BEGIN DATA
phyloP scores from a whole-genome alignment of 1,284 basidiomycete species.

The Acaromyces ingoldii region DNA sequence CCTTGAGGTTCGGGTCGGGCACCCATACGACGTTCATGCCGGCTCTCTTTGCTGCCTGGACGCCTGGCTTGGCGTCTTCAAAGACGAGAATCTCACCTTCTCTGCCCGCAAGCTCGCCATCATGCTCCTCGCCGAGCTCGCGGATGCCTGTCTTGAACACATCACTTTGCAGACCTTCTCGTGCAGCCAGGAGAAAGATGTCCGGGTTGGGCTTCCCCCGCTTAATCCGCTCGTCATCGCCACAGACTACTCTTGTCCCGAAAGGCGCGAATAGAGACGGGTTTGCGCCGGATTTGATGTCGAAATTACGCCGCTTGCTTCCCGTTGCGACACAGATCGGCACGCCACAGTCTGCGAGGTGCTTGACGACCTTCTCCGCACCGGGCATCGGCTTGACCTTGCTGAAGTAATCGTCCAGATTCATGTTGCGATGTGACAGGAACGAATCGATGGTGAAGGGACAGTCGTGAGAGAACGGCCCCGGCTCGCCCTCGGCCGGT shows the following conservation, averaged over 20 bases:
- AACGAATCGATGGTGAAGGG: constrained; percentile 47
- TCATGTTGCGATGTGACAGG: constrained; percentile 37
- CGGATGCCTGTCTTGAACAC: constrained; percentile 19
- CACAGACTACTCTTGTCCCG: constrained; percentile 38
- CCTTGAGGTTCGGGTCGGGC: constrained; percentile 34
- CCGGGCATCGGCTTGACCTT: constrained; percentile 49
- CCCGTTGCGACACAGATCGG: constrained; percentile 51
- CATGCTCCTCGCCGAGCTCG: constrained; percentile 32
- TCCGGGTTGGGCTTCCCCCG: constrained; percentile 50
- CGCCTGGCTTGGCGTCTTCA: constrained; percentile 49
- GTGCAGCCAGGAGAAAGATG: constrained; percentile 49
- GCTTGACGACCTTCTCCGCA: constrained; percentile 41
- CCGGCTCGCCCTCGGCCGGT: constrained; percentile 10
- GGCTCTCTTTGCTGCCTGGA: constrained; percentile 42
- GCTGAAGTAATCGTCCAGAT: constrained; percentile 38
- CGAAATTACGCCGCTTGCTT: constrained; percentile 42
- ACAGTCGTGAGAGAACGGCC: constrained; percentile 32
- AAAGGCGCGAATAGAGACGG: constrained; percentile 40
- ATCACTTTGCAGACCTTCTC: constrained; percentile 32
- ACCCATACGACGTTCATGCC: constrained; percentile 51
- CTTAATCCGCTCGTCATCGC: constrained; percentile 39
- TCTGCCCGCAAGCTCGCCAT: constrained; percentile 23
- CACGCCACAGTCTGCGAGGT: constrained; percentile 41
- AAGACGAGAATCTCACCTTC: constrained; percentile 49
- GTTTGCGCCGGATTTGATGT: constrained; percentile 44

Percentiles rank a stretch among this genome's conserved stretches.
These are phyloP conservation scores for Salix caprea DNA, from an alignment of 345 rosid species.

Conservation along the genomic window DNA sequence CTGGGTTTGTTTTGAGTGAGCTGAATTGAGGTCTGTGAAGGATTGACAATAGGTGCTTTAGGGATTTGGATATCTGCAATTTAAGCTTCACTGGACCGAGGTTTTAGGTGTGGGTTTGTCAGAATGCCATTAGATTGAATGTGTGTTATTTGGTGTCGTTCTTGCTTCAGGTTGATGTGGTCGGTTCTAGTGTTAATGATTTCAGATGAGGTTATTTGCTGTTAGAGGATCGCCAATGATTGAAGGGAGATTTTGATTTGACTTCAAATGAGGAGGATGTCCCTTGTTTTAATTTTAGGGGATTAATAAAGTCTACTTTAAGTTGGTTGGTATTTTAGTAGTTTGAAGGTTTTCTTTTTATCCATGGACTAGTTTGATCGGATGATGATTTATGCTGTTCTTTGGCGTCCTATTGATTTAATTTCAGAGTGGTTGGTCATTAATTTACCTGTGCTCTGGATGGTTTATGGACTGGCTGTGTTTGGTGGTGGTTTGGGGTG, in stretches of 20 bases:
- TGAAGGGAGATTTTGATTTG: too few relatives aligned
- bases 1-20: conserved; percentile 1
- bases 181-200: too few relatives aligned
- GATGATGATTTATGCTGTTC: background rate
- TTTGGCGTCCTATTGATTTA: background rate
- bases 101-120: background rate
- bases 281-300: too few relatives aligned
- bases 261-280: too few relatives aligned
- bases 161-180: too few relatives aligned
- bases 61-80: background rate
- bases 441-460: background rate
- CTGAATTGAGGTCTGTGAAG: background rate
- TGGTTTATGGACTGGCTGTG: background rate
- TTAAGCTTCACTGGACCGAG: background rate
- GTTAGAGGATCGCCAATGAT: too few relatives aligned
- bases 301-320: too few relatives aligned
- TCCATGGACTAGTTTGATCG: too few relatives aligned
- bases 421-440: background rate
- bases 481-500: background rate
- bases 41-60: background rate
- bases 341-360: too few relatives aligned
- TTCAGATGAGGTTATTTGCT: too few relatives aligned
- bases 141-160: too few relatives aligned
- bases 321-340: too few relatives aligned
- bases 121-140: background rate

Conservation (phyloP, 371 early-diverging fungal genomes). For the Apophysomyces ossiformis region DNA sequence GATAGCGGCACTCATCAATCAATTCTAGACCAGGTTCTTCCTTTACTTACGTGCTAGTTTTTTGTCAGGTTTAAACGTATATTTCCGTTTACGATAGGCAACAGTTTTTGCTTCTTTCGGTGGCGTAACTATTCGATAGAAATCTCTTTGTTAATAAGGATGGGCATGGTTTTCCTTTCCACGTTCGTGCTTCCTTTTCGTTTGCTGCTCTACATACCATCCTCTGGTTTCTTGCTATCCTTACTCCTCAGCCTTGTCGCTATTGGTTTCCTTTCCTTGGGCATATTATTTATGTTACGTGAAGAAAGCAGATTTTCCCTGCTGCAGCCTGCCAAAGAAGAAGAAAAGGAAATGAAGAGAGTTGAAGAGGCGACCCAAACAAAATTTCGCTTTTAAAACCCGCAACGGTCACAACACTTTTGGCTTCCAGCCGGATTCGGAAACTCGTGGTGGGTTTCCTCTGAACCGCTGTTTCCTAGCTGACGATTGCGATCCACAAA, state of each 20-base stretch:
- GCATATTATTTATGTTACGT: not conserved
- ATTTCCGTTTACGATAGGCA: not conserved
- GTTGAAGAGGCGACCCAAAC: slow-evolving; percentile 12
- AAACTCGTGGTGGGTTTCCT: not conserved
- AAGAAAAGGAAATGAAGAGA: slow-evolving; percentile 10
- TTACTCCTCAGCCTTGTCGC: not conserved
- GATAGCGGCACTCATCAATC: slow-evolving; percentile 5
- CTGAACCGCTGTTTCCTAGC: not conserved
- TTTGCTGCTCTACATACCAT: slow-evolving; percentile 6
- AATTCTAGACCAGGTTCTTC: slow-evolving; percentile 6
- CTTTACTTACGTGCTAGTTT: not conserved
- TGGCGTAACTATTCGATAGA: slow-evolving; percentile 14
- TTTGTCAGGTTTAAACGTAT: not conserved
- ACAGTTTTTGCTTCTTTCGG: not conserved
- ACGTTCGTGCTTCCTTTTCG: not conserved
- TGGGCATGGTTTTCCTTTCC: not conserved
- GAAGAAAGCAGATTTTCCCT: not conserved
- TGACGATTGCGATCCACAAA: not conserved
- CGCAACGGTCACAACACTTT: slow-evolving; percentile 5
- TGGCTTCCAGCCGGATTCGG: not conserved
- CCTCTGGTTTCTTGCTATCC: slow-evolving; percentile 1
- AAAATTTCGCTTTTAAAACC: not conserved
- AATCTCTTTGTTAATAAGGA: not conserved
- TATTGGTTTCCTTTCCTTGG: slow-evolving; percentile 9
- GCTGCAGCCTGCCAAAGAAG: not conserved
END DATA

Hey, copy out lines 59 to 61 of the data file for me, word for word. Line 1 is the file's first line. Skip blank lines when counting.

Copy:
- GTTGAAGAGGCGACCCAAAC: slow-evolving; percentile 12
- AAACTCGTGGTGGGTTTCCT: not conserved
- AAGAAAAGGAAATGAAGAGA: slow-evolving; percentile 10